Surgery 09/2009; 146(2):274-81. · 3.37 Impact Factor
  • Source
    [Show abstract] [Hide abstract]
    ABSTRACT: Patients who develop metastatic melanoma often have limited effective treatment options. However, a select group of patients will benefit from aggressive surgery or a multidisciplinary approach, depending on the site of metastasis. The current literature was reviewed and summarized regarding the collective recommendations for staging and treating patients with metastatic melanoma. A thorough preoperative staging includes positron-emission tomography, MRI of the brain, and CT of the chest, abdomen, and pelvis. Tumor biology ultimately determines the success of intervention. A long disease-free interval is a good indicator of potential benefit from resection of metastatic disease. If surgery is performed, no less than a complete resection will affect the overall survival of the patient. Surgery and other multimodality treatment options can be used for symptomatic palliation but will not affect survival. Chemotherapy and radiation are often used to control the symptoms of brain and bony metastases but have limited if any impact on survival. A select group of patients with metastatic melanoma will benefit from aggressive surgery. Identifying which patients will benefit from treatment requires good clinical judgment and a thorough radiologic evaluation to identify the true extent of disease.
    Cancer control: journal of the Moffitt Cancer Center 08/2008; 15(3):239-47. · 3.59 Impact Factor
  • [Show abstract] [Hide abstract]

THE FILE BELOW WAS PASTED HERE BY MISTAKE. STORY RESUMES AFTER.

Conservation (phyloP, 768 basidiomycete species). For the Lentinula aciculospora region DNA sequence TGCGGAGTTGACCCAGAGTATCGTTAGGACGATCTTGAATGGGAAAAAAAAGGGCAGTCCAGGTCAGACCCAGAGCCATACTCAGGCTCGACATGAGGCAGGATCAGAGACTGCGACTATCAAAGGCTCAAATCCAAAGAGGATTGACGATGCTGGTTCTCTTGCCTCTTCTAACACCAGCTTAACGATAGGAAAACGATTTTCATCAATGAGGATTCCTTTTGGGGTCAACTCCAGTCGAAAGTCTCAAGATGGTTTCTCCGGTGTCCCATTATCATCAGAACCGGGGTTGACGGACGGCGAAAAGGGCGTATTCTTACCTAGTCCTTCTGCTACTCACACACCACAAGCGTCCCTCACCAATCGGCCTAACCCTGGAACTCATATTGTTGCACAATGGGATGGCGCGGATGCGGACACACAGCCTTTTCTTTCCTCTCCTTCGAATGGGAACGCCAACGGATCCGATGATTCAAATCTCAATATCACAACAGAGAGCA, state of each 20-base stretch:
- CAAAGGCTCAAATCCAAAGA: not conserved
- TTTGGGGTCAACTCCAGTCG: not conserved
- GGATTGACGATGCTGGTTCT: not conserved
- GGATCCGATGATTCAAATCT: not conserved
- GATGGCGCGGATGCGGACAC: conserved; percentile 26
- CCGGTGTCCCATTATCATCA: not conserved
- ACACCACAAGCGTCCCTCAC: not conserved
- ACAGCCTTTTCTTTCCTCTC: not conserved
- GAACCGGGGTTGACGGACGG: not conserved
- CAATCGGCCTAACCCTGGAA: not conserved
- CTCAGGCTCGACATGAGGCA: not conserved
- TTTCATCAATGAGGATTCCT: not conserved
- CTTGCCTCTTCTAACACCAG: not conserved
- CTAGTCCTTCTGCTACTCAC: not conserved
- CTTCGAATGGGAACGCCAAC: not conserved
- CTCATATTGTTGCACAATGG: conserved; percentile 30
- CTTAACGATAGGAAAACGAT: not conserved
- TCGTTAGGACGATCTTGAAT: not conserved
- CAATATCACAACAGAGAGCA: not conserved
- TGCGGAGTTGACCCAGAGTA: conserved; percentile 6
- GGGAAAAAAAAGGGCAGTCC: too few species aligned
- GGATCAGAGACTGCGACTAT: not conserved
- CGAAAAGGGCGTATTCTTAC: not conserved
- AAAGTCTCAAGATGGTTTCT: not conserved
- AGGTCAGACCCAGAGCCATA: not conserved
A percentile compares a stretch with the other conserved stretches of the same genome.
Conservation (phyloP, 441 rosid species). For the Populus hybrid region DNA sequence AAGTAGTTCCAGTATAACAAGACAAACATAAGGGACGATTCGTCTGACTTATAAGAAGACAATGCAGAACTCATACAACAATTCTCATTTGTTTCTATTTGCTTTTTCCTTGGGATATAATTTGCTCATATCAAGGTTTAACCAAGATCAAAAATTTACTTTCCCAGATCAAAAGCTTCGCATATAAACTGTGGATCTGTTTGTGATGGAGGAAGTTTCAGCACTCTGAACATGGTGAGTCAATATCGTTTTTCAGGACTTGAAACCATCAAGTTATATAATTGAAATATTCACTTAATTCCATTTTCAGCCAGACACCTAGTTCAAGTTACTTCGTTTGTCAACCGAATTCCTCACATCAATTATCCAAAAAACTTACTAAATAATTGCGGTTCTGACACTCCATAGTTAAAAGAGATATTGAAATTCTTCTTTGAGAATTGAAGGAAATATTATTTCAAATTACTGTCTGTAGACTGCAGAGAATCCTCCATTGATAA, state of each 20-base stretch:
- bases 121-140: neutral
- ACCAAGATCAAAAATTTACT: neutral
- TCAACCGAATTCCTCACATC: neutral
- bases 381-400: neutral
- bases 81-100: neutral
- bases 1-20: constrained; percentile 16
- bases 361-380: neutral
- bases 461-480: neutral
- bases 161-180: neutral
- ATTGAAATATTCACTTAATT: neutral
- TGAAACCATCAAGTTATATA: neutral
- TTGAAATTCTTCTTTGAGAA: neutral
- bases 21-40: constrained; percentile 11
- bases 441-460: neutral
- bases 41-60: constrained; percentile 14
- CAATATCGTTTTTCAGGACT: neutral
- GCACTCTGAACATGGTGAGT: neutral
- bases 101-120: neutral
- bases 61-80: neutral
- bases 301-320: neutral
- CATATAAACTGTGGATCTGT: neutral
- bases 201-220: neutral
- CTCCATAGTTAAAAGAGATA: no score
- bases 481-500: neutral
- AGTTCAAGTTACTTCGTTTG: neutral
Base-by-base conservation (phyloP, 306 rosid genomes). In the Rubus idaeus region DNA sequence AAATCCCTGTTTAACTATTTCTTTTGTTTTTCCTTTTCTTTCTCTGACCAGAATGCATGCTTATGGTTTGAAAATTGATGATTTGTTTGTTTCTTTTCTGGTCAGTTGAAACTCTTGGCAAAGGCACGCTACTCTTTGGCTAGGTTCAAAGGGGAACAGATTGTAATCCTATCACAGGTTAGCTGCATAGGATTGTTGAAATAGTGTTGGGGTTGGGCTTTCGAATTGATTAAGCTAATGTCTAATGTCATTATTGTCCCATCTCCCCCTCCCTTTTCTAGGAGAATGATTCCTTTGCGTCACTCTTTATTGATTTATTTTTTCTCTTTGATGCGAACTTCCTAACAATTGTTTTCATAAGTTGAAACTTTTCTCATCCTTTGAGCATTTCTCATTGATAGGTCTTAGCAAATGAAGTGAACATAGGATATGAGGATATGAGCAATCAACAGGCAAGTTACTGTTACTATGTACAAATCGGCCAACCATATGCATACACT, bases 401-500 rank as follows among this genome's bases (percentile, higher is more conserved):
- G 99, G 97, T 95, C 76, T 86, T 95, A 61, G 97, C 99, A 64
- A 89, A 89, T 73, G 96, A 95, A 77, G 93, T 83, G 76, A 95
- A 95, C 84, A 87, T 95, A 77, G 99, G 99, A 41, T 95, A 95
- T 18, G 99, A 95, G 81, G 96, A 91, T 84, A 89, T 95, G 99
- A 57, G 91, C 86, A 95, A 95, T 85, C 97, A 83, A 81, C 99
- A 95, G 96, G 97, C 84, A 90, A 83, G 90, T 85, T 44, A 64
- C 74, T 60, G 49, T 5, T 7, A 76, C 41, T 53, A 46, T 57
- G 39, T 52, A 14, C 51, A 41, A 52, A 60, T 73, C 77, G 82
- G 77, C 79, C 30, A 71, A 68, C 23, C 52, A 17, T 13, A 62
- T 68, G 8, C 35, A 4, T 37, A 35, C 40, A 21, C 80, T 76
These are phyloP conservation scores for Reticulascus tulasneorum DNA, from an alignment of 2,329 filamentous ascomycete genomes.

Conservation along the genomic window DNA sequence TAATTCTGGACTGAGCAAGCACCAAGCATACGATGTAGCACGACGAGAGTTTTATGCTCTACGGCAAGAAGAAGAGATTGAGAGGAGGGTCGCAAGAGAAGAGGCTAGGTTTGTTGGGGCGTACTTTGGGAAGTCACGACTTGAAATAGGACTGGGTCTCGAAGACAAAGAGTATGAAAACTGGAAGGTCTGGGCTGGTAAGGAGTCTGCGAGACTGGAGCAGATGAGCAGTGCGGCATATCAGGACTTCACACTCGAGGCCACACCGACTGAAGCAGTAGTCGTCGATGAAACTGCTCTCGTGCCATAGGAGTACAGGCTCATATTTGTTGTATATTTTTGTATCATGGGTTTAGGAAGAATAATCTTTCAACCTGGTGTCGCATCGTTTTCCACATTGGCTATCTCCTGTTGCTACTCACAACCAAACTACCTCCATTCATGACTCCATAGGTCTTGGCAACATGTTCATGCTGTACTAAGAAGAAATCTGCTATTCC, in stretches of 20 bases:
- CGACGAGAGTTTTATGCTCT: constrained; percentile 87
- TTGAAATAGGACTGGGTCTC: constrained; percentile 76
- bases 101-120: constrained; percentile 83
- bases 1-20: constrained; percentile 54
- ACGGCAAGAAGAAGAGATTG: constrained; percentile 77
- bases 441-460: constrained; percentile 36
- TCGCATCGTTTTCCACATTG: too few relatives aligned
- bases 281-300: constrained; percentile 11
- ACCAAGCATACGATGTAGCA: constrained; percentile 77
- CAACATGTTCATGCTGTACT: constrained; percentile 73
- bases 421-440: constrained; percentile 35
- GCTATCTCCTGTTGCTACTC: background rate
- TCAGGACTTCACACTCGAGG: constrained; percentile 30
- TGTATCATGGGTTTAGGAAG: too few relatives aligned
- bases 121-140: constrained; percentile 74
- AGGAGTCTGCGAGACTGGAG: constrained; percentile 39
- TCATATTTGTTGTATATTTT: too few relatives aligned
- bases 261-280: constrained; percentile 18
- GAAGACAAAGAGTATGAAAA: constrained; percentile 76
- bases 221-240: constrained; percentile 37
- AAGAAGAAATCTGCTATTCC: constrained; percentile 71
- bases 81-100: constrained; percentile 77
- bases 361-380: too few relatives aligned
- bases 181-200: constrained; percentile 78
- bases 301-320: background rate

ABSTRACT: The influence of preoperative hemoglobin levels on outcomes of patients undergoing esophagectomy for cancer is not clearly defined. The goal of this article was to explore the association between combined modality therapy, preoperative anemia status, and perioperative blood transfusion and risk of postoperative complications among patients undergoing esophageal resection. From a retrospective esophageal database, 413 patients were identified. Anemia was defined according to the World Health Organization classification of <13 g/dL or <12 g/dL for men or women, respectively. Statistical analysis was performed with analysis of variance, Pearson's chi(2), or Fisher exact test as appropriate. The independent association of anemia, blood transfusion, and combined modality treatment on risk of postoperative complications were examined using multiple logistic regression. Information on combined modality treatment, preoperative hemoglobin levels, and blood transfusion was available for 413 patients, of whom 57% received combined modality treatment. Overall 197 (47.6%) patients were preoperatively found to be anemic, and those who had received combined modality treatment were more likely to be anemic (60.6% versus 30.7%, P < 0.001). Anemic patients required more blood transfusions than nonanemic patients (46.7% versus 29.6%, P < 0.001). Seventy-five percent of patients who required transfusion during the hospital stay had received combined modality treatment (P = 0.01). Combined modality treatment and anemia were not associated with increased risk of complications. Patients with any perioperative complication and surgical site infections were more likely to have received blood transfusion compared to patients without complications (OR = 1.73; 95% CI 1.04-2.87 and OR = 2.98; 95% CI 1.04-8.55; respectively). Overall, we determined that administration of neoadjuvant treatment to esophageal cancer patients was not associated with an increased rate of perioperative complications. Preoperative anemia did not predict worsened short-term outcomes, but increased the chances of red blood cell transfusion, which were significantly associated with higher overall complications and increased risk of surgical site infections. These data confirm previous studies that allogenic red blood cell transfusions are independent risk factors for increased morbidity and mortality and should be minimized during surgery for esophageal cancer.